It feels like hype for Tamsyn Muir’s debut novel about necromantic lesbians, bone citadels, rockin’ adventures, tantalizing mysteries, wicked sword fights, and many, many reanimated corpses has been building for YEARS. It was earlier this year, however, when it really started to catch my attention. Isabel Yap, who’s been championing the book since its earliest days, popped onto Twitter and blew my socks off by calling Gideon the Ninth “the closest thing to a JRPG in novel form.”

I was so enamoured by this description that I went out of my way to write an in-depth examination of how Golden Age of JRPGs (from Final Fantasy to Suikoden) influenced many of today’s best and brightest SF writers. And then I got my hands on Gideon the Ninth, and, despite mile high expectations, walked away knowing I’d read something special. Muir’s novel isn’t just the best debut of the year, it might be the year’s best novel. Period.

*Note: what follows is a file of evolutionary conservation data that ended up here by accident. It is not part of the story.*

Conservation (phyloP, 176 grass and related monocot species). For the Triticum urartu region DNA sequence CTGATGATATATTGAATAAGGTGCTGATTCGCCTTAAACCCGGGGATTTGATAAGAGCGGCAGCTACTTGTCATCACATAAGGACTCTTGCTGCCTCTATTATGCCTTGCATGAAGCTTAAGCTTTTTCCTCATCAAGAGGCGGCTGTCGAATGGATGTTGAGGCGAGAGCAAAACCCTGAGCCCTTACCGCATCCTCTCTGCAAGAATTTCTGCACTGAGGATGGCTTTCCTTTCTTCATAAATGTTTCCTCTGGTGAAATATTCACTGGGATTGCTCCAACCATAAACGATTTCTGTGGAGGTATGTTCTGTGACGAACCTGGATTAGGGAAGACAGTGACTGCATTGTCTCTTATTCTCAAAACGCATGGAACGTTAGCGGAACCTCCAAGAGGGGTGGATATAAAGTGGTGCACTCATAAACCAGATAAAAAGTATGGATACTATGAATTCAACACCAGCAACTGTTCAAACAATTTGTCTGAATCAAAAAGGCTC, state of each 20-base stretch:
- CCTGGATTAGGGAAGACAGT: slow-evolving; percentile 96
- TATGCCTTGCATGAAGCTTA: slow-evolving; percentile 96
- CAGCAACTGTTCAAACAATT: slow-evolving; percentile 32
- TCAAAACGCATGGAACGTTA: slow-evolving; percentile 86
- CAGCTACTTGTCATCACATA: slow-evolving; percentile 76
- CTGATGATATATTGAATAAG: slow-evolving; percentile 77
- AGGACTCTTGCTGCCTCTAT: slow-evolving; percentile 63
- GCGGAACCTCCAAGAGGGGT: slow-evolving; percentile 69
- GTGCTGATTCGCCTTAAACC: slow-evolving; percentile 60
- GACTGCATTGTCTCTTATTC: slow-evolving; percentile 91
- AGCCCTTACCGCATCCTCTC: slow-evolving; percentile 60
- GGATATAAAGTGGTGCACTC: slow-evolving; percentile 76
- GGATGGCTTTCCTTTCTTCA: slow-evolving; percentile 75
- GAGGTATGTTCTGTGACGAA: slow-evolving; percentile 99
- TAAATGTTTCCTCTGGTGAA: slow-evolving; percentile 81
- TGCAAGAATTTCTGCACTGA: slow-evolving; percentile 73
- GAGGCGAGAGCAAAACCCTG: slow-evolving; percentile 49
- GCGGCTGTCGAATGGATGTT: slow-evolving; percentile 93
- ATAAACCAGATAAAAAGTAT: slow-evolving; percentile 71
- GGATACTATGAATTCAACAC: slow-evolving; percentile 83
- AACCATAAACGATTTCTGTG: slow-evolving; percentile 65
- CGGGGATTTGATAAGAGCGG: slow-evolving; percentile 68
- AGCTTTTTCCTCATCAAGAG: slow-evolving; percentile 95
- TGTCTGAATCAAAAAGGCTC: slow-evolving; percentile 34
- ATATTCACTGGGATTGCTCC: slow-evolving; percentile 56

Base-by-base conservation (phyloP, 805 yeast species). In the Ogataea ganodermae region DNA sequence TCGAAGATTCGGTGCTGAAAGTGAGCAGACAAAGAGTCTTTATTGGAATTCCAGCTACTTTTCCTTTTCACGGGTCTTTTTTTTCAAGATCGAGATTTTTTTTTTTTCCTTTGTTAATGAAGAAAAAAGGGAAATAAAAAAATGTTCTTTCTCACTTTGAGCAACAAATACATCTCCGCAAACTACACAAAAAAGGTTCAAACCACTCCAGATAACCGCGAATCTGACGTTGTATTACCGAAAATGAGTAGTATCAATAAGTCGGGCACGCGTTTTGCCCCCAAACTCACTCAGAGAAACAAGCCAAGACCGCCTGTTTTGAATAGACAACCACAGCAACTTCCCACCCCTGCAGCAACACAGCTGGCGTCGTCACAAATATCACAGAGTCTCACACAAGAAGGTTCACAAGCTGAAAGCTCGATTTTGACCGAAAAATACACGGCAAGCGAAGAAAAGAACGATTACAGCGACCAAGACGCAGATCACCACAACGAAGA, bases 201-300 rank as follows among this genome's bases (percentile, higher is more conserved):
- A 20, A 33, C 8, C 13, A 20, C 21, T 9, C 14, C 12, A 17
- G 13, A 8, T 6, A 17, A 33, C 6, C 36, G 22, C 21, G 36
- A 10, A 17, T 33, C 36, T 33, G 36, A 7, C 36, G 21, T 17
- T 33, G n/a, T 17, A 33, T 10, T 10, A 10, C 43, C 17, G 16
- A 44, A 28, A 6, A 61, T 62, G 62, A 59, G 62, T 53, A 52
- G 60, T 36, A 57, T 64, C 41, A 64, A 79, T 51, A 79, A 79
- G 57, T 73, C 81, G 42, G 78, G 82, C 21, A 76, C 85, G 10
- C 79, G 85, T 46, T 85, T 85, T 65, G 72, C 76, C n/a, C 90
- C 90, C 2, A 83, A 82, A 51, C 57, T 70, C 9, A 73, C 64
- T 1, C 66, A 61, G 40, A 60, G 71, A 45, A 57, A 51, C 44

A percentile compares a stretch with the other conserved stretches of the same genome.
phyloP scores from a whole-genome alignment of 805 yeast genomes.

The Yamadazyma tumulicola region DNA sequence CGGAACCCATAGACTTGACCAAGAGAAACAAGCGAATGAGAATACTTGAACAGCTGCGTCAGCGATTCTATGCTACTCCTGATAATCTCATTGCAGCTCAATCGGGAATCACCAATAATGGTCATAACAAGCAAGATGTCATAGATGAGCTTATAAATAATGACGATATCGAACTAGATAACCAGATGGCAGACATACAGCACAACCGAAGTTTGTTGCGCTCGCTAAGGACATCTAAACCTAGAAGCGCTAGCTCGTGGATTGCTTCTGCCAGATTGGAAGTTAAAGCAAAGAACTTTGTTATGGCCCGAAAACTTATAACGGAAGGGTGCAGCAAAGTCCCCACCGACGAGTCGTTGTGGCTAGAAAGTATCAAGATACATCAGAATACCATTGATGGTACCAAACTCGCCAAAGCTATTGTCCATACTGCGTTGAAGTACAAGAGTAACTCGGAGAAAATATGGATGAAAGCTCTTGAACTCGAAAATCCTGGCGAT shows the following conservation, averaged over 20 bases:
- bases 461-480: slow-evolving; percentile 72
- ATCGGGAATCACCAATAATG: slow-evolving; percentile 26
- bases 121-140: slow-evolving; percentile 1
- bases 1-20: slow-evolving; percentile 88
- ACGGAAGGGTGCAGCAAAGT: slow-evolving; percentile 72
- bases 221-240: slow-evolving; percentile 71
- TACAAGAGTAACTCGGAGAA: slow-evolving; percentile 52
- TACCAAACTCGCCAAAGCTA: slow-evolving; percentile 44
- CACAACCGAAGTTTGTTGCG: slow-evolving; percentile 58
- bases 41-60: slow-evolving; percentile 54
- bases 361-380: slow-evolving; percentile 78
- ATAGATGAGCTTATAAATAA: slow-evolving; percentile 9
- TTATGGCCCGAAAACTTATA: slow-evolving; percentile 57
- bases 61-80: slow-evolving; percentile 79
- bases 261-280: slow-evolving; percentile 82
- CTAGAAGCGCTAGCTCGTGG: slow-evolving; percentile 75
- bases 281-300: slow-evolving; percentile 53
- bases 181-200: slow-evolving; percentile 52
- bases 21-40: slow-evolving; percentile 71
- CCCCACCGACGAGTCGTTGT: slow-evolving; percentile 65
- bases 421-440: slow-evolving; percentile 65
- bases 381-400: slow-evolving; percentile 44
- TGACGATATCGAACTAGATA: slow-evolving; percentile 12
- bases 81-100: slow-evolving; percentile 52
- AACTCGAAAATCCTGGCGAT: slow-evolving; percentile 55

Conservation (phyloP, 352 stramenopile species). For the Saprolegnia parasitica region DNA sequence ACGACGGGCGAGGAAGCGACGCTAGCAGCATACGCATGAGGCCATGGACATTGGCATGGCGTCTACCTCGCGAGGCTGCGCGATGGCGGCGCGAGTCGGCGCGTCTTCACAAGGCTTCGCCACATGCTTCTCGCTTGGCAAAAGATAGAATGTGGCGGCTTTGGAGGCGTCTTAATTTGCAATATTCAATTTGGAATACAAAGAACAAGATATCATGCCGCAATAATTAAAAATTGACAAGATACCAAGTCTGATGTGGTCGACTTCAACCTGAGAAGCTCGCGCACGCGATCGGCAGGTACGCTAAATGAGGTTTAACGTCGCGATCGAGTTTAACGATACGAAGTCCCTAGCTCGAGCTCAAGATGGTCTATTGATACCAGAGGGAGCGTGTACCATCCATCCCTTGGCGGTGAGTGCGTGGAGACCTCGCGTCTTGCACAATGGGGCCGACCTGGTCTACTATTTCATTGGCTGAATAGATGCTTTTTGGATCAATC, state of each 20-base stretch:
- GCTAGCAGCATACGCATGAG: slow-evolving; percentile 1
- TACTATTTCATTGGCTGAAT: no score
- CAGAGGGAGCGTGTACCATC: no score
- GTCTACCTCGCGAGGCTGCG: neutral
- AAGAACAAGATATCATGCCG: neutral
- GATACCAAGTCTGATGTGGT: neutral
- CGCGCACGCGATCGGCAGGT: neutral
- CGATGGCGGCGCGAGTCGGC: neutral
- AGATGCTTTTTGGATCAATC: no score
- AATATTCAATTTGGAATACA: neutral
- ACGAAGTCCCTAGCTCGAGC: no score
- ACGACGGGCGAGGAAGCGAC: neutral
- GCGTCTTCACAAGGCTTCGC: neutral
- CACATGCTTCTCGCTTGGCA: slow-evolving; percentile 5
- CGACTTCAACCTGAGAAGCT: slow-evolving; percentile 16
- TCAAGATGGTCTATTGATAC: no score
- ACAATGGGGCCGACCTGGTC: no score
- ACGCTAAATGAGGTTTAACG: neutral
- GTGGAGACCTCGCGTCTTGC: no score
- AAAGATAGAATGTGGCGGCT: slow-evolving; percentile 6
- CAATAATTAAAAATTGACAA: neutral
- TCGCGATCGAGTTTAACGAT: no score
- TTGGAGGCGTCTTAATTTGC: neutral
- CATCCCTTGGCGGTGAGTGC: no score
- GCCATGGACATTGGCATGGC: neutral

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Thoughts on the 2019 Hugo Award Finalists

Photo by SpaceX on Unsplash
Photo by SpaceX on Unsplash

*gasp*

The Hugo Awards weren’t announced on a Friday afternoon, Easter Weekend, or at some other incredibly inconvenient time—I’m still reeling from this act of decency.

Oh, and the incredible short list this year.

Tor.com’s got the run down, as usual. So, head on over there (in a new tab, obvs), and then come back here for some thoughts.

Back? Okay. Let’s go.

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Mean Mages: Magic for Liars by Sarah Gailey

Magic for Liars by Sarah Gailey